Chasing Shadows: A deeper look at Dr. Chapman


Dr. Alvan Wentworth Chapman (1809-1899) is probably one of the two most well-known residents of Apalachicola, along with the fellow physician Dr. John Gorrie. Many know Gorrie as the “Father of Air Conditioning,” and indeed his statue stands in the US Capitol for that reason. He was also the inventor of a device that made artificial ice. That invention, although not commercialized in Gorrie’s lifetime, eventually spawned other inventions which eventually brought manmade ice to the South.

Chapman was also, in his own way, an inventor. In his long and quiet life, as he pursued his botanical studies, he was at least as important an “inventor” because he brought the study of botany out of New England to the expanding United States, especially to the then Territory of Florida. Imagine a time when the learned scholars of the early 19th century only named the plants in New York City! The Academy of Natural Sciences in Philadelphia founded in 1812, the nation’s first natural sciences research institution, was dependent on collectors like Chapman for specimens for research and collections. Chapman, as he relocated first to the Carolinas then to Territorial Florida, began collecting and describing plants unknown to northern colleagues. His collection area was described as “terra incognita” in the Botanical Gazette.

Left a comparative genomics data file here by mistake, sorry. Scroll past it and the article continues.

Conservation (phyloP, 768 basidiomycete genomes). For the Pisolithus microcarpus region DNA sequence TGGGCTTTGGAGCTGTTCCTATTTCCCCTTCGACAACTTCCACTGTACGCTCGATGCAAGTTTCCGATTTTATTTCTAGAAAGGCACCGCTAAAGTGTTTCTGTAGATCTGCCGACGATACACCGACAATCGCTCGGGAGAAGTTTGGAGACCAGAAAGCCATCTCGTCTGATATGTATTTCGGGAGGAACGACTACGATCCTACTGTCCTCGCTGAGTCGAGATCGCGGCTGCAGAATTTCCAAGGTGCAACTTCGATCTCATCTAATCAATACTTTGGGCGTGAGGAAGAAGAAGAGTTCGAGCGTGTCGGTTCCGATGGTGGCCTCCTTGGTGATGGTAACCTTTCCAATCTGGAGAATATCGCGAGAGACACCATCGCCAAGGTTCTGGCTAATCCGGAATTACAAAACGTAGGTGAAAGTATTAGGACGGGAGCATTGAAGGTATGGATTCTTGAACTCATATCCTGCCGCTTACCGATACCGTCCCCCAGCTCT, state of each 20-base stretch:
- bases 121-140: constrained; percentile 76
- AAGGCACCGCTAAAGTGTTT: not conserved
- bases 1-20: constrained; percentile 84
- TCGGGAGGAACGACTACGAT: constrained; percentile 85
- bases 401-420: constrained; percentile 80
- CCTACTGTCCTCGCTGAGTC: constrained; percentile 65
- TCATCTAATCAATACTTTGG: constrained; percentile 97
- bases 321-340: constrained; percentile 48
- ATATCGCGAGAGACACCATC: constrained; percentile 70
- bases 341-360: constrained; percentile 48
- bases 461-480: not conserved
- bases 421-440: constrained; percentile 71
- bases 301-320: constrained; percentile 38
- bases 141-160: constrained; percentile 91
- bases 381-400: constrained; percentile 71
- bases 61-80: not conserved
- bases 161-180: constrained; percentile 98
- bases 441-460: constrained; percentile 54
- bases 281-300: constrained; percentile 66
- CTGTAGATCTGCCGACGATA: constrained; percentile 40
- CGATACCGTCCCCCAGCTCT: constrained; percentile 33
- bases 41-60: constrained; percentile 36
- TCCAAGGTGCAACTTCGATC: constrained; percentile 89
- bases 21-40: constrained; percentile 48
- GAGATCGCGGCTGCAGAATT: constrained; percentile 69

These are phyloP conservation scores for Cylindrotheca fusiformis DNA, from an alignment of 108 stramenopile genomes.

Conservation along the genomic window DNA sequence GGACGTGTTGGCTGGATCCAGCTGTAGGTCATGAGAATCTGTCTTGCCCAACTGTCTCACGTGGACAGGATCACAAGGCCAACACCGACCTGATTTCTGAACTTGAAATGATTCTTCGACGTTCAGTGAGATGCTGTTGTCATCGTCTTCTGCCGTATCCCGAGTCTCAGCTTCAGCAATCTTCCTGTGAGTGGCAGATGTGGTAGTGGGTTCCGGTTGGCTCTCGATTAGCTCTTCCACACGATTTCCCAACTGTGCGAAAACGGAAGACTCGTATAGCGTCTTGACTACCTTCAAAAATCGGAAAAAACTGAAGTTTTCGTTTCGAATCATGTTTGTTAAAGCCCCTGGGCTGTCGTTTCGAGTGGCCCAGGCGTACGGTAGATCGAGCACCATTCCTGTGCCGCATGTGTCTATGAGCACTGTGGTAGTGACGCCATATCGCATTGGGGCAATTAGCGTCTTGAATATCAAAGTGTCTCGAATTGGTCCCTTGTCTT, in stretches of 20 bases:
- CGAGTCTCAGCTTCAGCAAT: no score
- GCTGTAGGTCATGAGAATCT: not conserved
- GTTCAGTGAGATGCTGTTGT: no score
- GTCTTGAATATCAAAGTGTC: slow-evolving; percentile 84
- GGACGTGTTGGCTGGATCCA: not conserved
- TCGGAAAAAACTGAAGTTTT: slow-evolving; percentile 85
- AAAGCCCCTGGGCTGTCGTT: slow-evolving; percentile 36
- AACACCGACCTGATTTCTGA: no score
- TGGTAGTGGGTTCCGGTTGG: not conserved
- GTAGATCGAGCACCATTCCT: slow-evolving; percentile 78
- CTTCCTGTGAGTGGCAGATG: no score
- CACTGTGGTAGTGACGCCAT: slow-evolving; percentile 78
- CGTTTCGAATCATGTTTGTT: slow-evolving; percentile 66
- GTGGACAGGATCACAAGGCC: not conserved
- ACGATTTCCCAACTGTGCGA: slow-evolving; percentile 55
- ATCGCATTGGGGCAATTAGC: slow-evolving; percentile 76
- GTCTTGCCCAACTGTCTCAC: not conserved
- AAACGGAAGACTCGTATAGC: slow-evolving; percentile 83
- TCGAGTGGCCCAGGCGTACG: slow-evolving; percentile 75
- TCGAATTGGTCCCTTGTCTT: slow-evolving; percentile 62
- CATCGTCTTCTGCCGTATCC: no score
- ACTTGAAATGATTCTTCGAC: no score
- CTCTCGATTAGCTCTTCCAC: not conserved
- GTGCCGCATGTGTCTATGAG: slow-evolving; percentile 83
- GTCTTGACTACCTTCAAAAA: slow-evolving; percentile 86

Sadly, there is no definitive biography of Chapman. However, recently published “Florida Explored” by Thomas Peter Bennett (Mercer Press, 2019) covers some of Chapman’s botanical involvement and the state’s many associations with other botanists. Chapter 10, Florida Plants and the Torreya Legacy, offers glimpses into Chapman’s friendship and professional associations with Hardy Croom (1797-1837, original owner of Goodwood in Tallahassee who died in the sinking of the vessel “Home”), and John Torrey (1796-1873), among many others. Torrey‘s name is remembered in the scientific name of the rare cedar, Torreya taxifolia. The torreya, apparently only able to grow in a small range, might be considered the poster-plant of the Apalachicola River Basin region, designated by Conservation International as one of six biodiversity hot spots in the United States. Chapman vigorously explored the region with these well-known botanists. Chapman consulted with Harvard’s revered Asa Gray (1810-1888), who helped him prepare his seminal work Flora of the Southern United States, first published in 1860.